Wayne Lusvardi

Wayne has previously written for The American Thinker, Real Clear Politics (Religion), Calwatchdog.com, MasterResource.com (free market energy website) and Fox & Hounds (California politics).

Most Recent Articles by Wayne Lusvardi:

Russia Collusion Inquisition is French Dreyfus Affair in Reverse

Mar 12, 2018 — Wayne Lusvardi

Russia Collusion Inquisition is French Dreyfus Affair in Reverse
The currently unfolding FBI special prosecutor investigation into the alleged collusion of Pres. Trump’s 2016 presidential campaign with Russia is a replay of the Dreyfus Affair that gripped France from 1894 to 1905, only reversing the roles of opposing parties.

What was the “Dreyfus Affair”? The Dreyfus Affair was the mass hysteria of an entire nation resulting from the French military intelligence service wrongly framing a Jewish lieutenant in the French army for treason. Sound familiar? It is the closest historical analogue to the current Russia Collusion Hysteria being conducted by Special Counsel Robert Mueller in an attempted coup to bring down Donald Trump. Only in the current inquisition the opposing parties are in reverse roles. In France it was the conservative military, the Catholic Church, French aristocratic Royalists, and the working class who imprisoned an innocent man for ten years in rapidly globalizing France.

Trump: Stigma, Charisma or Phantasma?

Nov 15, 2016 — Wayne Lusvardi

Walter Russell Mead, a political historian at Bard College in New York compares Trump to a composite of presidents Andrew Jackson, Franklin Delano Roosevelt and Ronald Reagan (see video “Thoughts on Trump”). What Mead sees in Trump is Jackson’s fiery nationalist “anger”, Roosevelt’s allowing his cabinet and department heads to fight it out with him as “arbiter” and Reagan’s supply-side economics. But academics are particularly unsuited to understand someone coming from the business world, let alone the brutal municipal politics of real estate development.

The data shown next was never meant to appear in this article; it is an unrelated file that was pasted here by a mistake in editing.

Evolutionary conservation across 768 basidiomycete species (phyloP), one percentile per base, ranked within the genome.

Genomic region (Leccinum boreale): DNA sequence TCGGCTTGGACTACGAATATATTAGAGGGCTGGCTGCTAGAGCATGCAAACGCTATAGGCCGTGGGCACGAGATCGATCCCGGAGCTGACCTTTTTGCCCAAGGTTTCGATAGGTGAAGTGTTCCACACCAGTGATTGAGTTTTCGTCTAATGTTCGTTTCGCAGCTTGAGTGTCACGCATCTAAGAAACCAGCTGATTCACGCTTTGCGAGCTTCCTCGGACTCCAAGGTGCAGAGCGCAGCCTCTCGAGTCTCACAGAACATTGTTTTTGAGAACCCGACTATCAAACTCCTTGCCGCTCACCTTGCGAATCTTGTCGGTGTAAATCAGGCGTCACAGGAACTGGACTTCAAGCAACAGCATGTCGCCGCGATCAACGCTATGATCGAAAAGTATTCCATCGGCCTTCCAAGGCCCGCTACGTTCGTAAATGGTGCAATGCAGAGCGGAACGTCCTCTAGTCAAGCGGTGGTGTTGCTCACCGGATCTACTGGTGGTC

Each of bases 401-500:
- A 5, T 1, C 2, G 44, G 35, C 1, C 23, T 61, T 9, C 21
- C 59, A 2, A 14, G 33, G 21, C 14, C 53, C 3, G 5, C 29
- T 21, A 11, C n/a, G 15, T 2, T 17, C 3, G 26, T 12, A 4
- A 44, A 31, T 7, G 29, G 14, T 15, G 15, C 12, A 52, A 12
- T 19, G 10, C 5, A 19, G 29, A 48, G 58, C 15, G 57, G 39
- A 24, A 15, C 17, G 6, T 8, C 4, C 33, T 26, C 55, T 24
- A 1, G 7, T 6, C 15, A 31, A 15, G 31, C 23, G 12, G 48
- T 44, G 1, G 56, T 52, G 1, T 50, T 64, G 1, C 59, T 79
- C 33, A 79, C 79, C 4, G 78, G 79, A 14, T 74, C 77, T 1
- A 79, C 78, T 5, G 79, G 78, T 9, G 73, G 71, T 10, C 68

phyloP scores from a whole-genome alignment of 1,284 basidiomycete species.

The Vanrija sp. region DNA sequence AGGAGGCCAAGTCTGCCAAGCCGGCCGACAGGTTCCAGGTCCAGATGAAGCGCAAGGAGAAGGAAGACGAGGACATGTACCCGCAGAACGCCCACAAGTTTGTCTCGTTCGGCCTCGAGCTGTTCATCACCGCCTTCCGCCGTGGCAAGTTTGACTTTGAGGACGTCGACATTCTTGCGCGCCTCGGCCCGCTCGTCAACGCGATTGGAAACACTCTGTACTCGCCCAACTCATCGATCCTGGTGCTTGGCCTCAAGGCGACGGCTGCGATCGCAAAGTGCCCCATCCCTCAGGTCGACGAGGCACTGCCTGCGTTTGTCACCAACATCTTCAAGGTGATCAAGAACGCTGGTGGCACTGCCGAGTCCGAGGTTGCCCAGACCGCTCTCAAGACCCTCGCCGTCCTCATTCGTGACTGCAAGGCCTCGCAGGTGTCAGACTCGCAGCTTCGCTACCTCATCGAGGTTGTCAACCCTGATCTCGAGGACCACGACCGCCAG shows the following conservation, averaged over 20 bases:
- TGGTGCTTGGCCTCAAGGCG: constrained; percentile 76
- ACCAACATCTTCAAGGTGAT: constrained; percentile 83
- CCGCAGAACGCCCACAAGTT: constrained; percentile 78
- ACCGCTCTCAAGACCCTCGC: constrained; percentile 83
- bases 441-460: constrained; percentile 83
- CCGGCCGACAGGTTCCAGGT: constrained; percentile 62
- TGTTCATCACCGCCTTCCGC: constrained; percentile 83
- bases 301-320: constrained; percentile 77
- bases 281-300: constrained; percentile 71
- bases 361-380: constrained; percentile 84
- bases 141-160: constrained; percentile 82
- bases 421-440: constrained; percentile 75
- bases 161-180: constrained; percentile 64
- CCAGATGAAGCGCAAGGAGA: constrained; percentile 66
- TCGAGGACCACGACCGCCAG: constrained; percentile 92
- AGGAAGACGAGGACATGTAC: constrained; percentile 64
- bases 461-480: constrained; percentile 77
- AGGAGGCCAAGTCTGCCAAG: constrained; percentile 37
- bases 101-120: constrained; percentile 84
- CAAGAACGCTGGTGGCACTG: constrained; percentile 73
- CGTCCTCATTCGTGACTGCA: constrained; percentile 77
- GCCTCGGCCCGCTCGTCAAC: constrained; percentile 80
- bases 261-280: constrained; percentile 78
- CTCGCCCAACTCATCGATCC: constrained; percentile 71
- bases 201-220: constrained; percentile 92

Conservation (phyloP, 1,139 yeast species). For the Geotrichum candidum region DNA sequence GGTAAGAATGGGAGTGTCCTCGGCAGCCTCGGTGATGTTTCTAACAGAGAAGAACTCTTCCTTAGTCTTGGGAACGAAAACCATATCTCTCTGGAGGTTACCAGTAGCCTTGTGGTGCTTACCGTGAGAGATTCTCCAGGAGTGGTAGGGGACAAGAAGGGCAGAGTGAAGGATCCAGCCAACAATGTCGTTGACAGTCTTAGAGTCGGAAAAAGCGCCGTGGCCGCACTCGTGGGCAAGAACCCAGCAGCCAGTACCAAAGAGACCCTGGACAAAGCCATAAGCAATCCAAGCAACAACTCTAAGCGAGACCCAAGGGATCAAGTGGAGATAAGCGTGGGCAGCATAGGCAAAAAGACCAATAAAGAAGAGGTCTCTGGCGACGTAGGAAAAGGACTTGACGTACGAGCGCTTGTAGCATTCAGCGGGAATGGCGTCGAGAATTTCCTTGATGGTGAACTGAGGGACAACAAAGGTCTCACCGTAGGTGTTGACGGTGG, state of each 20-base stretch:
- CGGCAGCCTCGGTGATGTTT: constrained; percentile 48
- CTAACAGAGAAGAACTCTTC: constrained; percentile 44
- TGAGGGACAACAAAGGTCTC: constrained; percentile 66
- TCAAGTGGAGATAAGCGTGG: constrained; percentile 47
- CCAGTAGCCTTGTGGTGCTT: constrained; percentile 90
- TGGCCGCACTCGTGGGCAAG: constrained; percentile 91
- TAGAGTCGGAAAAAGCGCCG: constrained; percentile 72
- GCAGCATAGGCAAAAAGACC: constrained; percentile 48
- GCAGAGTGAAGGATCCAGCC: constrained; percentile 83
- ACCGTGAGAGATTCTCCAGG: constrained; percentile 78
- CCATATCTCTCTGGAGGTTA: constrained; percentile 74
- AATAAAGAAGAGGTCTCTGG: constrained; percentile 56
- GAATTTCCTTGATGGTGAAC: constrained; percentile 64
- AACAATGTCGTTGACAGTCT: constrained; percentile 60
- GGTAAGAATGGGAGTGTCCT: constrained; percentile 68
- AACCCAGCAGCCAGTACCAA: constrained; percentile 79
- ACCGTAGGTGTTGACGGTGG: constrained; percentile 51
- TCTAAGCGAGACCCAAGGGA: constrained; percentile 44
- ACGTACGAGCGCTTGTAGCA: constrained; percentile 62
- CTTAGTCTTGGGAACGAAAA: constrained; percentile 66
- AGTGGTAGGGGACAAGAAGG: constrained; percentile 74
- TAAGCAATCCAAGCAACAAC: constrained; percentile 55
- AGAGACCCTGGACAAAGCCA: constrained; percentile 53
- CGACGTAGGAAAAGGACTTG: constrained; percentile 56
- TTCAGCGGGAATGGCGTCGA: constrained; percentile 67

It is probably better to compare Trump to the ideal typical role of a real estate developer than any past presidents; although if one is going to make such a comparison Teddy Roosevelt would be more apropos. And in reverse, Trump is no Valentinian I, Aaron Burr, or Robert Moses.

The Frenzied Leftist Search for Trump’s Essential Evil

Sep 26, 2016 — Wayne Lusvardi

The political Left has for quite some time been on a witch-hunt to find the essential evil of Donald Trump that would eliminate him from the presidential race in the minds of voters. Trump has repeatedly been compared to Hitler and Mussolini in an attempt to irrefutably stigmatize him. But to assess the candidates on whether they are essentially evil we need to distinguish between legitimate and illegitimate uses of power.

Government is a monopoly on the legitimate use of violence, coercion, deception and power; or a monopoly on the use of evil. We elect presidents to have the authority to use evil but we only want it used in extreme cases of national emergency and for non-partisan and non-gratuitous purposes.

An example that comes to mind is Pres. Truman’s dropping of A-bombs on Japan to end the war with Japan, saving lives on both sides. Winston Churchill refrained from warning the city of Coventry in Britain that the German Luftwaffe was going to bomb it on November 14, 1940, because to do so would have been to tip the Nazis that it had broken Germany’s secret military codes. Pres. Ronald Reagan invoked “plausible deniability” that members of his administration sold military weapons to Iran to release American hostages and then used the proceeds of the sale to fund anti-communist Contras in Nicaragua.

Trump versus Class War on the American Theodicy

Jul 17, 2016 — Wayne Lusvardi

There has been a national discussion lately about the downward mobility of the Working Class and how the upper class has stacked the deck against them. However, we also need to understand how Trump symbolizes a threat of downward mobility to the Knowledge Class and how he is the antidote to the decimation of the American Theodicy that once maintained cohesion between the social classes.